India is indeed in the midst of a process where it faces the window of opportunity created by the demographic dividend. During the first two decades of post-Independence development, while infant mortality rates fell significantly, the fertility rate was more or less stagnant. This would have increased the population of young people significantly, merely because of greater child survival.
In the three decades since then, though the fertility rate has been declining, the infant mortality rate has fallen quite sharply, with possibly the same effect.
One consequence of these trends is the sharper fall in the crude death rate than the birth rate , though declining mortality in the higher age groups would have influenced this as well.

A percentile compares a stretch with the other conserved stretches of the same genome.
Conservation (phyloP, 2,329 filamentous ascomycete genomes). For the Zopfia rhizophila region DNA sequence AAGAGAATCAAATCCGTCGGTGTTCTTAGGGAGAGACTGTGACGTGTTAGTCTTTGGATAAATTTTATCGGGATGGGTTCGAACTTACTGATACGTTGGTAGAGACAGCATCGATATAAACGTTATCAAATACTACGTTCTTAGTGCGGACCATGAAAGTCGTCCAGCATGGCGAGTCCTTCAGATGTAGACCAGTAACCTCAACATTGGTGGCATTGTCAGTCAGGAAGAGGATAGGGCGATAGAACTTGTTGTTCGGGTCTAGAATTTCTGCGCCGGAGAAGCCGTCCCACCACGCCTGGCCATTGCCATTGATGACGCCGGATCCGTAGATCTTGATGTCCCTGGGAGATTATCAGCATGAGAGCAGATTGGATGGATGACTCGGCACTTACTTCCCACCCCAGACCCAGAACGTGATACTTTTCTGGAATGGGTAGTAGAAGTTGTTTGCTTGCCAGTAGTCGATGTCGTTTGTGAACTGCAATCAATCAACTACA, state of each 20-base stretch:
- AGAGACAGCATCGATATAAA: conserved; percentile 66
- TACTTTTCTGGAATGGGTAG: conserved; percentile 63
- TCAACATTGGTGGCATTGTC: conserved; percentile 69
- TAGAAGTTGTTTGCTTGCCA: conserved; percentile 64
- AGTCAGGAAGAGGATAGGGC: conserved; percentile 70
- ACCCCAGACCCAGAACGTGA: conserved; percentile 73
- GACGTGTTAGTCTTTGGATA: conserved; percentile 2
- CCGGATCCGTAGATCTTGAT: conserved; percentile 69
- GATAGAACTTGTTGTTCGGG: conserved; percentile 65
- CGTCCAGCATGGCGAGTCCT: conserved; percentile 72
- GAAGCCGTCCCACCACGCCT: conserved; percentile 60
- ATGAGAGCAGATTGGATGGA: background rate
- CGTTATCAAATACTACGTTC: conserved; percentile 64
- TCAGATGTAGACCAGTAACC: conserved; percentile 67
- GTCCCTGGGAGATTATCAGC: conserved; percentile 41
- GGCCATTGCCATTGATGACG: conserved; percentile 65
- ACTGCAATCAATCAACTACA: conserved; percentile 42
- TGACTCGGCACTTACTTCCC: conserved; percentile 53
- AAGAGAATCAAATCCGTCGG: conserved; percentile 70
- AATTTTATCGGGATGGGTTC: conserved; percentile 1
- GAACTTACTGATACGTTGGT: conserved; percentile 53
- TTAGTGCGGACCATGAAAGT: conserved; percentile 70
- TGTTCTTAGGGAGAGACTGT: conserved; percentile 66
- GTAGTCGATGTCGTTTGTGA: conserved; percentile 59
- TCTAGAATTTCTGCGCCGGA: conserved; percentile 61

The effect of these trends on the dependency ratio has been along expected lines. The total dependency rose initially because of a rise in the child dependency ratio and stagnation in the old-age dependency ratio.
Subsequently, it began to fall (from 79) in 1970 as the child dependency ratio fell with the baby boomer generation moving into working age groups and with old-age dependency rising only marginally because of reduced death rates in older age groups. It is estimated to have fallen to 64 in 2005. Thus India had begun to reap the demographic dividend around 1980. But the process is likely to extend well into this century with the dependency ratio projected to fall to 48 in 2025 because of continued fall in the child dependency ratio and then rise to 50 by 2050 because of an increase in the old-age dependency ratio as the bulge moves forward and the death rate in the older income groups declines.